Iran threatens ‘dangerous future’ for UAE after Israel deal
TEHRAN, Iran (AP) — Iran’s powerful Revolutionary Guard vowed Saturday there would be dangerous consequences for the United Arab Emirates after it announced a historic deal with Israel to open up diplomatic relations.
The UAE is the first Gulf Arab state to do so and only the third Arab nation to establish normalized relations with Israel, Iran's regional archenemy. As part of the U.S.-brokered deal, Israel agreed to temporarily put off the annexation of occupied land sought by the Palestinians for their future state.
The Iranian Guard called the deal a “shameful” agreement and an “evil action” that was underwritten by the U.S., according to the group’s statement on a website it runs, Sepah News.
The Guard warned that the deal with Israel will set back American influence in the Middle East and bring a “dangerous future” for the Emirati government.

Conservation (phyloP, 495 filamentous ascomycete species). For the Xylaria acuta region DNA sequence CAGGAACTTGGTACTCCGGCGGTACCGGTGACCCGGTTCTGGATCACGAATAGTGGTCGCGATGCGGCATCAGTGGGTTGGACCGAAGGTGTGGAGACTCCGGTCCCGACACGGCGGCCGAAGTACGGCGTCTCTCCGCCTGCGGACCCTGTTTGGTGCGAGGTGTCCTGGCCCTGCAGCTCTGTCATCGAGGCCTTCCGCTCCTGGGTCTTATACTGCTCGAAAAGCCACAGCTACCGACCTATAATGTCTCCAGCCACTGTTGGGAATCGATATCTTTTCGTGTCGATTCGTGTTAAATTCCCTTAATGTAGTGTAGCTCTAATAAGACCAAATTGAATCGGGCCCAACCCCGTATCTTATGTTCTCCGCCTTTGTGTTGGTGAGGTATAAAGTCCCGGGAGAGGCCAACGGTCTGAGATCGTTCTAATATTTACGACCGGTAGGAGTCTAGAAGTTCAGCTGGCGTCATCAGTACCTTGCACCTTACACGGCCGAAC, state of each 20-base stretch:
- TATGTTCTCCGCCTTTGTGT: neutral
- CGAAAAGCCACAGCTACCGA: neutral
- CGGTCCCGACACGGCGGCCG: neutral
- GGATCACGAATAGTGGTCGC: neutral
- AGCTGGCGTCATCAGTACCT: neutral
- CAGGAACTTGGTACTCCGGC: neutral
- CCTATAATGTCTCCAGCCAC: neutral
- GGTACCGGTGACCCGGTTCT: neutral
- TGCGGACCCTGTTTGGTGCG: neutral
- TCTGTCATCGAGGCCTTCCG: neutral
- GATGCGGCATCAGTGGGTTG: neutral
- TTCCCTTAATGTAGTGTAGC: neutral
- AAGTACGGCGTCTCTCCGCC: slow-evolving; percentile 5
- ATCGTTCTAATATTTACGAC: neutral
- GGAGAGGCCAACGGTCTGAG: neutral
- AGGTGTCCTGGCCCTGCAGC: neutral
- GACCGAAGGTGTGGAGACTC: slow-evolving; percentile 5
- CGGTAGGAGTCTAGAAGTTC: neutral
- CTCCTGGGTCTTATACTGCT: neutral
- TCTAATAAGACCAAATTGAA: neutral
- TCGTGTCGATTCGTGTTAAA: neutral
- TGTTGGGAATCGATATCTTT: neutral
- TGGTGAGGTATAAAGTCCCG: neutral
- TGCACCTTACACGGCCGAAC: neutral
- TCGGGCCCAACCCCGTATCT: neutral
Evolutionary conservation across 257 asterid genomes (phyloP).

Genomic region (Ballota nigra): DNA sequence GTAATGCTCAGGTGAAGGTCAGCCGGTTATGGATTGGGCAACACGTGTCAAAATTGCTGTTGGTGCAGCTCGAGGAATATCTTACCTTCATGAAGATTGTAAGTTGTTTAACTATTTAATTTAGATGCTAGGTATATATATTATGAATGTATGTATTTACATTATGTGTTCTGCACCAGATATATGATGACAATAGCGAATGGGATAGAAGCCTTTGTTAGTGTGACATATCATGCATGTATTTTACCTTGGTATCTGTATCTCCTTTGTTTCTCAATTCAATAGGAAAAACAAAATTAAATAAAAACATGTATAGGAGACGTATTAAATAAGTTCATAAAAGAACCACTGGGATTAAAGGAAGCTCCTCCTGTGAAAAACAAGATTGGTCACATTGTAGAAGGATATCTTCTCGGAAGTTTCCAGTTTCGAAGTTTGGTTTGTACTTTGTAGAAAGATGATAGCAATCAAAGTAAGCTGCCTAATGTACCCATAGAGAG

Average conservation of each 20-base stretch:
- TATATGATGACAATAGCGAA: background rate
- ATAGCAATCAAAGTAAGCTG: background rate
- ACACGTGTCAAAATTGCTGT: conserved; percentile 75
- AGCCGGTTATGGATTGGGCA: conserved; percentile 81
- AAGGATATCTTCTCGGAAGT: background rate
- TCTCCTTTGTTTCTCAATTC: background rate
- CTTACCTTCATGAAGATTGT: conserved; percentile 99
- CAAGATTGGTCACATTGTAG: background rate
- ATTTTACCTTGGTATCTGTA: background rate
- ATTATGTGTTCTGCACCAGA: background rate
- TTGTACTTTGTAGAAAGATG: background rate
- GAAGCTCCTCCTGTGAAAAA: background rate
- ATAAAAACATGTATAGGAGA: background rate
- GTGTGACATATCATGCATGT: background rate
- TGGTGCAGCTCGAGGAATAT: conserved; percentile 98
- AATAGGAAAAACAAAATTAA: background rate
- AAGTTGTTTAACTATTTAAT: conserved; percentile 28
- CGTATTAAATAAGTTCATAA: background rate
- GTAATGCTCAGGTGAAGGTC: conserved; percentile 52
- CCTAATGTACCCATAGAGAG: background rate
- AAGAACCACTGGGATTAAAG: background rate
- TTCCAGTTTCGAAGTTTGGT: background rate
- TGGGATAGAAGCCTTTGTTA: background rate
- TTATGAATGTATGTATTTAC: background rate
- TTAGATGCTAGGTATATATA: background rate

Iranian President Hassan Rouhani has also condemned the Emirati move. In a televised speech Saturday, he warned that the United Arab Emirates has made a “huge mistake” in reaching a deal toward normalizing ties with Israel.
Rouhani warned the Gulf state against allowing Israel to have a “foothold in the region.”
Iran’s foreign minister, Mohammad Javad Zarif, called the agreement a painful betrayal of Arab and other countries in the region, during a trip to Lebanon on Friday.
Less than 100 people gathered in front of the Emirates embassy in the capital Tehran on Saturday evening to protest the deal. They chanted “death to Israel” and “death to America” and burned an Israeli flag.
President Donald Trump announced Thursday that the United Arab Emirates and Israel agreed to establish full diplomatic ties as part of a deal to halt the annexation of occupied land sought by the Palestinians for their future state.
The UAE presented its controversial decision as a way of encouraging peace efforts and taking Israel’s planned annexation of parts of the occupied West Bank off the table. But Israeli Prime Minister Benjamin Netanyahu swiftly pushed back insisting the pause in annexation was “temporary.”
Trump has presented the U.S.-brokered agreement as a major diplomatic achievement and said he expects more Arab and Muslim countries to follow suit. Israel has quietly cultivated ties with the UAE and other Gulf countries for several years as they have confronted a shared enemy in Iran.
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